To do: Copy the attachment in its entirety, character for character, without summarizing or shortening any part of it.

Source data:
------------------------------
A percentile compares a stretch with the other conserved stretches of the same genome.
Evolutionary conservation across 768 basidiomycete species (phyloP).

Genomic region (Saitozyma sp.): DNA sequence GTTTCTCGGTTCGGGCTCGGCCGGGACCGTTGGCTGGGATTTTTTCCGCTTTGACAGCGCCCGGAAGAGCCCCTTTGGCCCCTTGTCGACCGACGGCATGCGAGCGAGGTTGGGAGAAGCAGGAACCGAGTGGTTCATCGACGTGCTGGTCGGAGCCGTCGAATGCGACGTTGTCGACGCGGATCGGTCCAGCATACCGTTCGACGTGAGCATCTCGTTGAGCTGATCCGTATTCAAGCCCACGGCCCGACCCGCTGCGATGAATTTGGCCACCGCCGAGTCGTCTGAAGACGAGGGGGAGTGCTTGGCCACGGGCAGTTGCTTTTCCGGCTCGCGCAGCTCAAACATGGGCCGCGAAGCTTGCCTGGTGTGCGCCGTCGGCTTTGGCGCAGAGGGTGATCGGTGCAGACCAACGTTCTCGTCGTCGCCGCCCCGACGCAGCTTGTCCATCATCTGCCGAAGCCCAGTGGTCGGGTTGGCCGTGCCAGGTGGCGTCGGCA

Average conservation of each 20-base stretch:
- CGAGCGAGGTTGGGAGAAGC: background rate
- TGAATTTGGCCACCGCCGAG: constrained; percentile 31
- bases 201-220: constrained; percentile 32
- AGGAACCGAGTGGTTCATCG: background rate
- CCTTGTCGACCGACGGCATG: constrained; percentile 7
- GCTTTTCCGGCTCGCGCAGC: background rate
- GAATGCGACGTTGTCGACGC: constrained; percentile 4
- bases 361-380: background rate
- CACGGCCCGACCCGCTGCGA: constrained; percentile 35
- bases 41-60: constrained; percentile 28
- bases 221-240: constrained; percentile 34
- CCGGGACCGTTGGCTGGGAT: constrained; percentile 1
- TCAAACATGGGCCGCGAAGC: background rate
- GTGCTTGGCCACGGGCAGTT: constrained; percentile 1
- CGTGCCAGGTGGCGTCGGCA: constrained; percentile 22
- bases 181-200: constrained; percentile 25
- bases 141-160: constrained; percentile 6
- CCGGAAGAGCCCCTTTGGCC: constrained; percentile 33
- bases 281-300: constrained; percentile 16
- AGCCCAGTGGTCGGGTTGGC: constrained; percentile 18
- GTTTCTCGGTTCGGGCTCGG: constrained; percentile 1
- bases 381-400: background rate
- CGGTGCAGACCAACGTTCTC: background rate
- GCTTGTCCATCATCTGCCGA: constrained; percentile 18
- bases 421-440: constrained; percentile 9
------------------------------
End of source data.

A percentile compares a stretch with the other conserved stretches of the same genome.
Evolutionary conservation across 768 basidiomycete species (phyloP).

Genomic region (Saitozyma sp.): DNA sequence GTTTCTCGGTTCGGGCTCGGCCGGGACCGTTGGCTGGGATTTTTTCCGCTTTGACAGCGCCCGGAAGAGCCCCTTTGGCCCCTTGTCGACCGACGGCATGCGAGCGAGGTTGGGAGAAGCAGGAACCGAGTGGTTCATCGACGTGCTGGTCGGAGCCGTCGAATGCGACGTTGTCGACGCGGATCGGTCCAGCATACCGTTCGACGTGAGCATCTCGTTGAGCTGATCCGTATTCAAGCCCACGGCCCGACCCGCTGCGATGAATTTGGCCACCGCCGAGTCGTCTGAAGACGAGGGGGAGTGCTTGGCCACGGGCAGTTGCTTTTCCGGCTCGCGCAGCTCAAACATGGGCCGCGAAGCTTGCCTGGTGTGCGCCGTCGGCTTTGGCGCAGAGGGTGATCGGTGCAGACCAACGTTCTCGTCGTCGCCGCCCCGACGCAGCTTGTCCATCATCTGCCGAAGCCCAGTGGTCGGGTTGGCCGTGCCAGGTGGCGTCGGCA

Average conservation of each 20-base stretch:
- CGAGCGAGGTTGGGAGAAGC: background rate
- TGAATTTGGCCACCGCCGAG: constrained; percentile 31
- bases 201-220: constrained; percentile 32
- AGGAACCGAGTGGTTCATCG: background rate
- CCTTGTCGACCGACGGCATG: constrained; percentile 7
- GCTTTTCCGGCTCGCGCAGC: background rate
- GAATGCGACGTTGTCGACGC: constrained; percentile 4
- bases 361-380: background rate
- CACGGCCCGACCCGCTGCGA: constrained; percentile 35
- bases 41-60: constrained; percentile 28
- bases 221-240: constrained; percentile 34
- CCGGGACCGTTGGCTGGGAT: constrained; percentile 1
- TCAAACATGGGCCGCGAAGC: background rate
- GTGCTTGGCCACGGGCAGTT: constrained; percentile 1
- CGTGCCAGGTGGCGTCGGCA: constrained; percentile 22
- bases 181-200: constrained; percentile 25
- bases 141-160: constrained; percentile 6
- CCGGAAGAGCCCCTTTGGCC: constrained; percentile 33
- bases 281-300: constrained; percentile 16
- AGCCCAGTGGTCGGGTTGGC: constrained; percentile 18
- GTTTCTCGGTTCGGGCTCGG: constrained; percentile 1
- bases 381-400: background rate
- CGGTGCAGACCAACGTTCTC: background rate
- GCTTGTCCATCATCTGCCGA: constrained; percentile 18
- bases 421-440: constrained; percentile 9